Are you thinking this is a fantasy, that this writer has imbibed a drug and now suffers from grandiose hallucinations? I may refuse to discuss the 60's but I assure you, Toto of Japan is real, very real, with profits of $4.4 BILLION in 2004. Toto Ltd was established in 1917 and maintains 80 productions plants around the world. At a time when so many U.S. companies are "outsourcing" to foreign countries, Toto maintains four very large facilities right here in America - two production plants, an assembly plant and a logistics center/warehouse. The Neorest 600, Toto's wickedly smart toilet, is truly a King's throne amongst mere toilets.
Now I'm sure you must be asking the obvious question. If these electronic wonders have been around for 25 years, why haven't you seen one or at least heard of it? I'm afraid I need to offer a short history lesson to understand why.
Archeological digs in China have proven that commodes similar to today's version have been around for 4000 years. It's a common misconception that Thomas Crapper invented the first flushing toilet in the late 1800's, giving way to a nickname for the commode. In fact, the flushing toilet was invented by Sir John Harrington in 1596. (It's unknown if there is any relationship to our local assemblyman of the same name.) Crapper was only responsible for developing many improvements to the flushing system. The bidet (pronounced bee-day) wasn't invented until 1710, by the French, at a time when bathing was considered a luxury and performed only monthly, thereby serving a useful purpose for both men and women. Unlike other countries around the world, Americans do not think of the bidet as a necessity.
This marvelous invention, the Neorest by Toto, that eliminates the need for toilet paper, or hand washing for that matter, is not only a fixture to cleanse the nether regions, but also a bidet, and bidets have never gained much popularity in the USA. It is said that during WWII, our soldiers were the first Americans to see a bidet when visiting the brothels of France. The puritanical mores of the settlers of this great land, still linger with us today. As a result, anything closely related to prostitution is generally thought of as not only socially unacceptable but "dirty". Changing society's traditions and values, and dispelling the taboo associated with the bidet, has been difficult at best. It should be noted though, that the bidet is a common fixture in 90% of homes in Latin America, 60% in Japan and many homes in the Middle East and parts of Asia.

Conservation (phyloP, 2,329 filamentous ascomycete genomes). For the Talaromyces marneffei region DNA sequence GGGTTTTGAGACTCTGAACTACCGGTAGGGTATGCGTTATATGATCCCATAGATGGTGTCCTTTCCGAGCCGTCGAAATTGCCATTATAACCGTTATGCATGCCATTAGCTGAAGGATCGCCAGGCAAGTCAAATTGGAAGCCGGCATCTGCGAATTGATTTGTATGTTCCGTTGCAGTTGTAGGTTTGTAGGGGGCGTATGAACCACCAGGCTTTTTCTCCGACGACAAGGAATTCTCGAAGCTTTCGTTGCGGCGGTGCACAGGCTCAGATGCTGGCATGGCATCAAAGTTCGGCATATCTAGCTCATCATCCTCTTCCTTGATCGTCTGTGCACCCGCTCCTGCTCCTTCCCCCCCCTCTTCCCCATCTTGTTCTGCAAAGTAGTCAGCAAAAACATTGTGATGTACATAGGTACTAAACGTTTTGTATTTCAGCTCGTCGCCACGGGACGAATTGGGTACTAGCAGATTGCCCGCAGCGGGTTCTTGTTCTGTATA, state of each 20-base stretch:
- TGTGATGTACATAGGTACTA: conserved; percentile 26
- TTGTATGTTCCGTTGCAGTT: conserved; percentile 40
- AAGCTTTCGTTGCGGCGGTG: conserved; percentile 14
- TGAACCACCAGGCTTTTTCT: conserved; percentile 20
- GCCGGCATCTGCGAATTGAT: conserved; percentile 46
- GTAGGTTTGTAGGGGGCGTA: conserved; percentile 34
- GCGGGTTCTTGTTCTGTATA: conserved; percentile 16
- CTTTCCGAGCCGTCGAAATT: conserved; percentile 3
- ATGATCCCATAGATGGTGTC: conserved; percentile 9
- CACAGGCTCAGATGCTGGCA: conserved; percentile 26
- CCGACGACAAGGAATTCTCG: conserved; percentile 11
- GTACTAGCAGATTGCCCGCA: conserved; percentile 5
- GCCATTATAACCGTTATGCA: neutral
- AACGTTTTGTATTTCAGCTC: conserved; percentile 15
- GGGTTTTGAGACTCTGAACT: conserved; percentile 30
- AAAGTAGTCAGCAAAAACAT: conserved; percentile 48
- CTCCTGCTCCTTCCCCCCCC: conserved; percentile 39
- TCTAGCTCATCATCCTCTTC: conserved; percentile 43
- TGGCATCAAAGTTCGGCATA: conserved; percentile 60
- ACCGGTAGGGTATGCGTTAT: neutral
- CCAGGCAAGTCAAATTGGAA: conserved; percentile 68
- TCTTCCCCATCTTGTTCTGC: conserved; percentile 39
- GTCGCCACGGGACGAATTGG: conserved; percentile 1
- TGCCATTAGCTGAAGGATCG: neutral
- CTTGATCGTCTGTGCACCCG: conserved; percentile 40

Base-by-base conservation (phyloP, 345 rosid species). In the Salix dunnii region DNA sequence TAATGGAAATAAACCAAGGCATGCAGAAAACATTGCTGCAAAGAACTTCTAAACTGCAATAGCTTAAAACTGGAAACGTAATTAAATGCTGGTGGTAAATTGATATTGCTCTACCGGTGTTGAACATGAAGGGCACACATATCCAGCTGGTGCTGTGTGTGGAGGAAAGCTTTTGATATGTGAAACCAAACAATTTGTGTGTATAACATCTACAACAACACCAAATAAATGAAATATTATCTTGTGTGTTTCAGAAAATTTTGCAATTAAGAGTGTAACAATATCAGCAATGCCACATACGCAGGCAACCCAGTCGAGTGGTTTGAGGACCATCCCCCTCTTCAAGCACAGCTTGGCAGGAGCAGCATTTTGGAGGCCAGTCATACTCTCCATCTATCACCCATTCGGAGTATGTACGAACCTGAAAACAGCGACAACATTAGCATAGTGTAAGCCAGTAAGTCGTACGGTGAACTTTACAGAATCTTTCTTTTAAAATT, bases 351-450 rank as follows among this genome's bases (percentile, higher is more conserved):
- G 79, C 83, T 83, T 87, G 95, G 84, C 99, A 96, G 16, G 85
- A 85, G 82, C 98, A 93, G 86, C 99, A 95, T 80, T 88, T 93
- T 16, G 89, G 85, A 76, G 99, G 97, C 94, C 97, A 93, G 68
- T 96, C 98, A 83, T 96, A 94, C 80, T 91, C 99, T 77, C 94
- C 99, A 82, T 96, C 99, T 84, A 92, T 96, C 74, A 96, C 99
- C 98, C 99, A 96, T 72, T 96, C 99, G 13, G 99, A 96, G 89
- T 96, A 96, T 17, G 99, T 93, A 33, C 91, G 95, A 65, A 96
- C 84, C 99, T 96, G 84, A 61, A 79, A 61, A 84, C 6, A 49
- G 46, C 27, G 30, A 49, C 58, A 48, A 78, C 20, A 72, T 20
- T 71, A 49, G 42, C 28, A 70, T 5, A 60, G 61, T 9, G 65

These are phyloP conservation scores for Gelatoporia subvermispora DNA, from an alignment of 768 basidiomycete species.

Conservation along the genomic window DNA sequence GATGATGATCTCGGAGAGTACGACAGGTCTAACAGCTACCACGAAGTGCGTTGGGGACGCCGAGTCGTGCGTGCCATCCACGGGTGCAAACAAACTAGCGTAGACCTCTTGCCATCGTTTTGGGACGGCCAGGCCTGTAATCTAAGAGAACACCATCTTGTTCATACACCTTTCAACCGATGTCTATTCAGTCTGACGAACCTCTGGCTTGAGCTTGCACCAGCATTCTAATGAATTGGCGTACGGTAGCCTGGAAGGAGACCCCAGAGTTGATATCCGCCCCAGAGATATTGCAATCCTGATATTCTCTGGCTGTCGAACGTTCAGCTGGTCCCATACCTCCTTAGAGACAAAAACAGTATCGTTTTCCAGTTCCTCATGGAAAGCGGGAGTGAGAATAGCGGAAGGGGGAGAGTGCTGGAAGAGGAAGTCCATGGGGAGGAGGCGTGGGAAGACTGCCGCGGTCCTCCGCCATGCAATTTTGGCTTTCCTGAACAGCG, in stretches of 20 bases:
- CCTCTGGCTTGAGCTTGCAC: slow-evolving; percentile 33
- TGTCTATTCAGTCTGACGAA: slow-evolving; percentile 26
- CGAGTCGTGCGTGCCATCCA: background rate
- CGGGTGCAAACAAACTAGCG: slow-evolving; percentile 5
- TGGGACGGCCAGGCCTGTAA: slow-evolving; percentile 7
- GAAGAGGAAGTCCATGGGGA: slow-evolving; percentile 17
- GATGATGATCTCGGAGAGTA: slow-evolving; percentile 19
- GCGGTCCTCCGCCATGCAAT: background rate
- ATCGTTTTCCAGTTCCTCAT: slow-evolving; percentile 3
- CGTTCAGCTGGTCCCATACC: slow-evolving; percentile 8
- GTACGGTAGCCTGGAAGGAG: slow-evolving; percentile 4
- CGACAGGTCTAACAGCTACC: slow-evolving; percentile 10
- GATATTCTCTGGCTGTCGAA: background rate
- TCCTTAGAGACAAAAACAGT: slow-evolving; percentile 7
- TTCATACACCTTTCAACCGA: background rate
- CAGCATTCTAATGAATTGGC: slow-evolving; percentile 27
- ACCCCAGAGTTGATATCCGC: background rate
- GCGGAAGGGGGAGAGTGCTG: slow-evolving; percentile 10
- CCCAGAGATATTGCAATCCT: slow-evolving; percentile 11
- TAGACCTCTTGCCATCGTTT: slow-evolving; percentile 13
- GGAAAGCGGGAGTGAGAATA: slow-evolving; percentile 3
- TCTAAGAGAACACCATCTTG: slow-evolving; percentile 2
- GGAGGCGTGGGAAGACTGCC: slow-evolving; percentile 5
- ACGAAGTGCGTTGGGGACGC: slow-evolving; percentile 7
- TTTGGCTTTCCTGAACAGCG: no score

So what am I saying, that we dispel the urban legend, that bidets are nasty, or for sleezy people? You bet! I'm proposing that American women accept, no, embrace a practice that is popular the world over, except right here in our own country. American men can also help by showing a desire to improve upon their own hygiene and cleanliness. I won't even get started on that topic!
Americans pride themselves on being more progressive than any other civilization. We boast that we are one of the most advanced countries when it comes to personal hygiene and grooming, yet we are not accepting of a fixture that cleanses the most unclean area of the human body. We have also become more ecologically aware in recent years, touting recycling, water conservation, decreased paper waste, yet we balk at the idea of owning the very object that eliminates toilet paper altogether and utilizes less water than the guzzlers we currently use.
(It is this writer's personal opinion that another reason a "paperless toilet/bidet" has never gained recognition or popularity is due to a conspiracy by none other than Mr. Whipple himself, but I'll save my conspiracy theory for another time.)